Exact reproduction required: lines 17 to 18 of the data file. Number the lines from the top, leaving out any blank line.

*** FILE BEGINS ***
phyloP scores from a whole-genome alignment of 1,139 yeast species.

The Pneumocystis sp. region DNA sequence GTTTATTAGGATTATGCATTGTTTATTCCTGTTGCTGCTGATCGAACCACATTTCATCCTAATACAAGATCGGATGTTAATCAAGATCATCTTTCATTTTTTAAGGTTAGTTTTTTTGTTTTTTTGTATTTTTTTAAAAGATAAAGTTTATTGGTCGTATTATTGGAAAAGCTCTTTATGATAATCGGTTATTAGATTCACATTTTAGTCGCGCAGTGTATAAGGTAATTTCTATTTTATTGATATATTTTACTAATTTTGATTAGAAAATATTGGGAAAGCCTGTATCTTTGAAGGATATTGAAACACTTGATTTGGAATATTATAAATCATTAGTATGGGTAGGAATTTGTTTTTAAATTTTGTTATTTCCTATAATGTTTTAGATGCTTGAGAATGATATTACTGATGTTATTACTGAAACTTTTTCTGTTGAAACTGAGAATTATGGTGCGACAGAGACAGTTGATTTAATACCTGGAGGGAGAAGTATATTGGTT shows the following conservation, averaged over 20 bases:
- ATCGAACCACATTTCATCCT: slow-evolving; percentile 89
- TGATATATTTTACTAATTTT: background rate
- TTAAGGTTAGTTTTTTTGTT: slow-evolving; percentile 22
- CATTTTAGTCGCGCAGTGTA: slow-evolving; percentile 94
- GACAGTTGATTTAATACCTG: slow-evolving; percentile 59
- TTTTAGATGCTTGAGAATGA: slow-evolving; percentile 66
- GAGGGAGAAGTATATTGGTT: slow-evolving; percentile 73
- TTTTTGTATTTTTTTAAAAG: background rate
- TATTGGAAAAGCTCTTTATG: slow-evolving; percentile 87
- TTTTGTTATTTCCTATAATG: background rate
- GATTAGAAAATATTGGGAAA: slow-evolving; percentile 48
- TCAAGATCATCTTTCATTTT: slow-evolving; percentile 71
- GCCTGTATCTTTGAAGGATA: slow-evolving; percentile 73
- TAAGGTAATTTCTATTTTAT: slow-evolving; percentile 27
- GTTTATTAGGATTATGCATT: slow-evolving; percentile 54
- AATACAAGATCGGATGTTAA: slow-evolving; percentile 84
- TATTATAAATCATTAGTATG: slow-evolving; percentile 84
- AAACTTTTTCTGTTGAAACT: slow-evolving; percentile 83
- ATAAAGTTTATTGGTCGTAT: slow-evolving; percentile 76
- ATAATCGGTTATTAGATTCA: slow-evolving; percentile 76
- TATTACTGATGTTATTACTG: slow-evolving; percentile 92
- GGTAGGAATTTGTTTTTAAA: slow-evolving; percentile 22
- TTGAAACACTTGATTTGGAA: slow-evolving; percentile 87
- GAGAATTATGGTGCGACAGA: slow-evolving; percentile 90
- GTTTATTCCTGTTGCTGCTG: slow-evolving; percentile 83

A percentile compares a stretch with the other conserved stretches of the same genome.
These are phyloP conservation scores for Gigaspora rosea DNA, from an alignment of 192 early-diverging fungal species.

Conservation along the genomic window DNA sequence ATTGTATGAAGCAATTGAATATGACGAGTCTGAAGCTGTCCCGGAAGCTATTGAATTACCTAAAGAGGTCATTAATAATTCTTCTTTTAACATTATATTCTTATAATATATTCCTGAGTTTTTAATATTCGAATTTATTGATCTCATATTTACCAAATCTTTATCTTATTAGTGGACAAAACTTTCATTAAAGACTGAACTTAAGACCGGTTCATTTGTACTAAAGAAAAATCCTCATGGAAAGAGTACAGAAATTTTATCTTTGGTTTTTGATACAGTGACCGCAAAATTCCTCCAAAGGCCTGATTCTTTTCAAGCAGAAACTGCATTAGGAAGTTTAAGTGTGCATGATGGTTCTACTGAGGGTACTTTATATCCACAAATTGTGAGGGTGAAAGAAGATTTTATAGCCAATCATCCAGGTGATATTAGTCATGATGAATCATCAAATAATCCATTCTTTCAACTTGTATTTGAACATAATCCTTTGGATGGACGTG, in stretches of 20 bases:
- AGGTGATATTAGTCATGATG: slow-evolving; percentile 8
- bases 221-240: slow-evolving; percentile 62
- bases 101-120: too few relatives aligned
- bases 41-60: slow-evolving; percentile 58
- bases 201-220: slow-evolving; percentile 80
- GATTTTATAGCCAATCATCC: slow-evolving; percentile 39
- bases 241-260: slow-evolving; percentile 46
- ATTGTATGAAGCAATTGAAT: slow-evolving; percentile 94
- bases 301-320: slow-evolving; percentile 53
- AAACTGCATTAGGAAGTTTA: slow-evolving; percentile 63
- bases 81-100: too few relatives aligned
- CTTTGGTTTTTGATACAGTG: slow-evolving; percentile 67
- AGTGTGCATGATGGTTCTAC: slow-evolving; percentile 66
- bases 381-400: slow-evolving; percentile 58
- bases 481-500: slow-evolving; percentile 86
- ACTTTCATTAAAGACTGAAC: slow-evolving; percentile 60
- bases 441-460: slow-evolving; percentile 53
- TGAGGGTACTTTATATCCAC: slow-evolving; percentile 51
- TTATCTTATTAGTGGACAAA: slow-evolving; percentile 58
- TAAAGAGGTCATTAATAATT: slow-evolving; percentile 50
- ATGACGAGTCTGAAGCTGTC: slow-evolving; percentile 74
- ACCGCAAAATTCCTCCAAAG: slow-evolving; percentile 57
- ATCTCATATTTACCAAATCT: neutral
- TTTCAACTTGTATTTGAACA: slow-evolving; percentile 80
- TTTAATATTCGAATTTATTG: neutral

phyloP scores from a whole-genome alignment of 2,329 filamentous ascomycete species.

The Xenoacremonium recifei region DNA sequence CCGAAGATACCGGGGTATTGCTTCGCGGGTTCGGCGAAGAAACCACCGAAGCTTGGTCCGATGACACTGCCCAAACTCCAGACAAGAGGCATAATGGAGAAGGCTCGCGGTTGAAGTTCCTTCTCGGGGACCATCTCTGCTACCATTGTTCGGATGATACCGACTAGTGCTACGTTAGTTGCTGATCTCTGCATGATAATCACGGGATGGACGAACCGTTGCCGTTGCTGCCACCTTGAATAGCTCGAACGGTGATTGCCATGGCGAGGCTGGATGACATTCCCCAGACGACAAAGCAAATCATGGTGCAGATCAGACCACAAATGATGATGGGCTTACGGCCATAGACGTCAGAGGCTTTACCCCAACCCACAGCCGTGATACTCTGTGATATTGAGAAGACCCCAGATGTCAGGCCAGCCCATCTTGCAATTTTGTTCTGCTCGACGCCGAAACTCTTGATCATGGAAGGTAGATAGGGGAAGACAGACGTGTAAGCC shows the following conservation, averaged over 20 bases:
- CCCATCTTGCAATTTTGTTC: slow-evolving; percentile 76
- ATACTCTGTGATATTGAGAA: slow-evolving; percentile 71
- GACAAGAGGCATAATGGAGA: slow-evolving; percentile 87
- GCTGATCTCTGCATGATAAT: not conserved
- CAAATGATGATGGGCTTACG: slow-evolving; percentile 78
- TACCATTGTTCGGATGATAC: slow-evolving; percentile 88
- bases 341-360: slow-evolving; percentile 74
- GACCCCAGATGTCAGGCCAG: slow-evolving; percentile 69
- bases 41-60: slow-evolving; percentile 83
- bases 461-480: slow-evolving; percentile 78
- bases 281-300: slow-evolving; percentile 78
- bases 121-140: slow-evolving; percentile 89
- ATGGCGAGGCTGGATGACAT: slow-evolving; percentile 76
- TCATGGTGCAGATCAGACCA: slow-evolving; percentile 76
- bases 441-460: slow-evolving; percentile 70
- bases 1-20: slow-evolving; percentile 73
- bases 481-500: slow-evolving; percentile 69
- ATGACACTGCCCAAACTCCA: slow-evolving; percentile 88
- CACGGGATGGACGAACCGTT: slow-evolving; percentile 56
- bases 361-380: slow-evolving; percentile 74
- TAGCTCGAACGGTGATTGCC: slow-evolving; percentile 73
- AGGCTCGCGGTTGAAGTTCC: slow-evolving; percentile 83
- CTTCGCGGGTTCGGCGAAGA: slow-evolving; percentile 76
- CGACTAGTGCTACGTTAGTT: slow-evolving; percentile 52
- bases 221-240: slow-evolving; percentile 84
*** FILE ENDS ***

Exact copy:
- GTTTATTAGGATTATGCATT: slow-evolving; percentile 54
- AATACAAGATCGGATGTTAA: slow-evolving; percentile 84